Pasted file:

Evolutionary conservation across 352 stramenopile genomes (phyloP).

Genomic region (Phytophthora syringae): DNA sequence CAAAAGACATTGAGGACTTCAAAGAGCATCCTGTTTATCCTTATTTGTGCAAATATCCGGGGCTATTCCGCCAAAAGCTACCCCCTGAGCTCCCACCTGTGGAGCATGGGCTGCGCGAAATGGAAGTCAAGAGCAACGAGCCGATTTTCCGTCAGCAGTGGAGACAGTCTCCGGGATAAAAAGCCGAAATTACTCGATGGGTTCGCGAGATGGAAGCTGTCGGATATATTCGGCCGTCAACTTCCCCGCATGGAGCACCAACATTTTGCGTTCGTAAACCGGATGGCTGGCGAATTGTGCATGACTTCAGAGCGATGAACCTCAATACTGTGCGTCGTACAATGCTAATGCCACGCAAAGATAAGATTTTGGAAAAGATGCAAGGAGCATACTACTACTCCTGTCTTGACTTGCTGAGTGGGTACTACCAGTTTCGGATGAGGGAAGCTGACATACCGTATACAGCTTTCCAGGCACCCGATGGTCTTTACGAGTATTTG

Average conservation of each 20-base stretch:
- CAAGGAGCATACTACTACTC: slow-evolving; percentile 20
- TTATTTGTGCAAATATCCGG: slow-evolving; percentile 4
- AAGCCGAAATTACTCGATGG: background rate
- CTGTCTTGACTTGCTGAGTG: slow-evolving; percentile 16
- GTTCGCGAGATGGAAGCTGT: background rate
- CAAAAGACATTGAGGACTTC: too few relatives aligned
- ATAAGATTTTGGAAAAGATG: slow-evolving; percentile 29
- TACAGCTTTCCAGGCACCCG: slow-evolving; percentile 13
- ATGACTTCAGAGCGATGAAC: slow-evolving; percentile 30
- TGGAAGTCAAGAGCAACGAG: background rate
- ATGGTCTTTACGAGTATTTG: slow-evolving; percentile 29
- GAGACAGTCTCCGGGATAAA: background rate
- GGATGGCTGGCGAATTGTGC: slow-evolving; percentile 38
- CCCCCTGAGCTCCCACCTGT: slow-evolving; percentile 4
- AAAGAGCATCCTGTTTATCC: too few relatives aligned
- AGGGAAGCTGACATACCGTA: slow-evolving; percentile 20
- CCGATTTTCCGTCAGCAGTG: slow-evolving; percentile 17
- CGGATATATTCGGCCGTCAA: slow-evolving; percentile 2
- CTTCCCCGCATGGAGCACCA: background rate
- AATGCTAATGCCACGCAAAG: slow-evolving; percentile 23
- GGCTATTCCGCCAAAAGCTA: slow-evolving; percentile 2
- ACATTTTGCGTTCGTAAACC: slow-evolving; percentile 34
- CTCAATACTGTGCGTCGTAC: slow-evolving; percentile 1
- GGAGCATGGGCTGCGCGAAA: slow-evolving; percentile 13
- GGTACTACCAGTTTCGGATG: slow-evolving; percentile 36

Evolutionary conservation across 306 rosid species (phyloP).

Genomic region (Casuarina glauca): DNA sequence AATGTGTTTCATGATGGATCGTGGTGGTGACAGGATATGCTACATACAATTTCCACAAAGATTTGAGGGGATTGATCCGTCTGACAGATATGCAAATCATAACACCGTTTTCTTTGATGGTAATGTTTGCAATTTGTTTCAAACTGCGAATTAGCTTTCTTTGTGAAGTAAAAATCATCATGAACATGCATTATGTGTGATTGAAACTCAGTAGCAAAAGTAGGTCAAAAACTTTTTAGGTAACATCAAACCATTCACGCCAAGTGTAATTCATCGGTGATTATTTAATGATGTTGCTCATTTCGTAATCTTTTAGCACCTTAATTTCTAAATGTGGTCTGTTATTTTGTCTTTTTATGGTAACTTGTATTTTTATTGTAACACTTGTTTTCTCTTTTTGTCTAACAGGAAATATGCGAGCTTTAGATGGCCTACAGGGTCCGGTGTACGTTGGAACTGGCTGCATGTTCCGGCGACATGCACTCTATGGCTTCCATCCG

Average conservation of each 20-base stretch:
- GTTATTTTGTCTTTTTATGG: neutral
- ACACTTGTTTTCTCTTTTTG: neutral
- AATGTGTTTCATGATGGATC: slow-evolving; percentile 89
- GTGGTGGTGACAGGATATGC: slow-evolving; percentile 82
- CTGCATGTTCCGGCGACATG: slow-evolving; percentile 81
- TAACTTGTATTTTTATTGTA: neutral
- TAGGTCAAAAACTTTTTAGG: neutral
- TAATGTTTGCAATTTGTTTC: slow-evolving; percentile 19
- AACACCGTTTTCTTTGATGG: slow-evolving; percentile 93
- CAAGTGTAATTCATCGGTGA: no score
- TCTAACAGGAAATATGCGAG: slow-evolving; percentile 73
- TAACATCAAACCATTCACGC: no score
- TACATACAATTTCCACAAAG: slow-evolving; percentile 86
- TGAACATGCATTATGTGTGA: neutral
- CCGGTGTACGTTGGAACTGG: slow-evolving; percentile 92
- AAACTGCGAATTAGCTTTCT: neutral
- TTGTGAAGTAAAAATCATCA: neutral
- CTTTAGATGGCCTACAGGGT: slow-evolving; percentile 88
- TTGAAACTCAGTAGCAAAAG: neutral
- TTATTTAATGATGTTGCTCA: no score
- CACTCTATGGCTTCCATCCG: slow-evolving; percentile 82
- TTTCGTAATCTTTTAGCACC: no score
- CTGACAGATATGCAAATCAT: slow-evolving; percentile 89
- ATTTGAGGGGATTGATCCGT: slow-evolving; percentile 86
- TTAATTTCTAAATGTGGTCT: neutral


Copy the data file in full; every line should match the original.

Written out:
Evolutionary conservation across 352 stramenopile genomes (phyloP).

Genomic region (Phytophthora syringae): DNA sequence CAAAAGACATTGAGGACTTCAAAGAGCATCCTGTTTATCCTTATTTGTGCAAATATCCGGGGCTATTCCGCCAAAAGCTACCCCCTGAGCTCCCACCTGTGGAGCATGGGCTGCGCGAAATGGAAGTCAAGAGCAACGAGCCGATTTTCCGTCAGCAGTGGAGACAGTCTCCGGGATAAAAAGCCGAAATTACTCGATGGGTTCGCGAGATGGAAGCTGTCGGATATATTCGGCCGTCAACTTCCCCGCATGGAGCACCAACATTTTGCGTTCGTAAACCGGATGGCTGGCGAATTGTGCATGACTTCAGAGCGATGAACCTCAATACTGTGCGTCGTACAATGCTAATGCCACGCAAAGATAAGATTTTGGAAAAGATGCAAGGAGCATACTACTACTCCTGTCTTGACTTGCTGAGTGGGTACTACCAGTTTCGGATGAGGGAAGCTGACATACCGTATACAGCTTTCCAGGCACCCGATGGTCTTTACGAGTATTTG

Average conservation of each 20-base stretch:
- CAAGGAGCATACTACTACTC: slow-evolving; percentile 20
- TTATTTGTGCAAATATCCGG: slow-evolving; percentile 4
- AAGCCGAAATTACTCGATGG: background rate
- CTGTCTTGACTTGCTGAGTG: slow-evolving; percentile 16
- GTTCGCGAGATGGAAGCTGT: background rate
- CAAAAGACATTGAGGACTTC: too few relatives aligned
- ATAAGATTTTGGAAAAGATG: slow-evolving; percentile 29
- TACAGCTTTCCAGGCACCCG: slow-evolving; percentile 13
- ATGACTTCAGAGCGATGAAC: slow-evolving; percentile 30
- TGGAAGTCAAGAGCAACGAG: background rate
- ATGGTCTTTACGAGTATTTG: slow-evolving; percentile 29
- GAGACAGTCTCCGGGATAAA: background rate
- GGATGGCTGGCGAATTGTGC: slow-evolving; percentile 38
- CCCCCTGAGCTCCCACCTGT: slow-evolving; percentile 4
- AAAGAGCATCCTGTTTATCC: too few relatives aligned
- AGGGAAGCTGACATACCGTA: slow-evolving; percentile 20
- CCGATTTTCCGTCAGCAGTG: slow-evolving; percentile 17
- CGGATATATTCGGCCGTCAA: slow-evolving; percentile 2
- CTTCCCCGCATGGAGCACCA: background rate
- AATGCTAATGCCACGCAAAG: slow-evolving; percentile 23
- GGCTATTCCGCCAAAAGCTA: slow-evolving; percentile 2
- ACATTTTGCGTTCGTAAACC: slow-evolving; percentile 34
- CTCAATACTGTGCGTCGTAC: slow-evolving; percentile 1
- GGAGCATGGGCTGCGCGAAA: slow-evolving; percentile 13
- GGTACTACCAGTTTCGGATG: slow-evolving; percentile 36

Evolutionary conservation across 306 rosid species (phyloP).

Genomic region (Casuarina glauca): DNA sequence AATGTGTTTCATGATGGATCGTGGTGGTGACAGGATATGCTACATACAATTTCCACAAAGATTTGAGGGGATTGATCCGTCTGACAGATATGCAAATCATAACACCGTTTTCTTTGATGGTAATGTTTGCAATTTGTTTCAAACTGCGAATTAGCTTTCTTTGTGAAGTAAAAATCATCATGAACATGCATTATGTGTGATTGAAACTCAGTAGCAAAAGTAGGTCAAAAACTTTTTAGGTAACATCAAACCATTCACGCCAAGTGTAATTCATCGGTGATTATTTAATGATGTTGCTCATTTCGTAATCTTTTAGCACCTTAATTTCTAAATGTGGTCTGTTATTTTGTCTTTTTATGGTAACTTGTATTTTTATTGTAACACTTGTTTTCTCTTTTTGTCTAACAGGAAATATGCGAGCTTTAGATGGCCTACAGGGTCCGGTGTACGTTGGAACTGGCTGCATGTTCCGGCGACATGCACTCTATGGCTTCCATCCG

Average conservation of each 20-base stretch:
- GTTATTTTGTCTTTTTATGG: neutral
- ACACTTGTTTTCTCTTTTTG: neutral
- AATGTGTTTCATGATGGATC: slow-evolving; percentile 89
- GTGGTGGTGACAGGATATGC: slow-evolving; percentile 82
- CTGCATGTTCCGGCGACATG: slow-evolving; percentile 81
- TAACTTGTATTTTTATTGTA: neutral
- TAGGTCAAAAACTTTTTAGG: neutral
- TAATGTTTGCAATTTGTTTC: slow-evolving; percentile 19
- AACACCGTTTTCTTTGATGG: slow-evolving; percentile 93
- CAAGTGTAATTCATCGGTGA: no score
- TCTAACAGGAAATATGCGAG: slow-evolving; percentile 73
- TAACATCAAACCATTCACGC: no score
- TACATACAATTTCCACAAAG: slow-evolving; percentile 86
- TGAACATGCATTATGTGTGA: neutral
- CCGGTGTACGTTGGAACTGG: slow-evolving; percentile 92
- AAACTGCGAATTAGCTTTCT: neutral
- TTGTGAAGTAAAAATCATCA: neutral
- CTTTAGATGGCCTACAGGGT: slow-evolving; percentile 88
- TTGAAACTCAGTAGCAAAAG: neutral
- TTATTTAATGATGTTGCTCA: no score
- CACTCTATGGCTTCCATCCG: slow-evolving; percentile 82
- TTTCGTAATCTTTTAGCACC: no score
- CTGACAGATATGCAAATCAT: slow-evolving; percentile 89
- ATTTGAGGGGATTGATCCGT: slow-evolving; percentile 86
- TTAATTTCTAAATGTGGTCT: neutral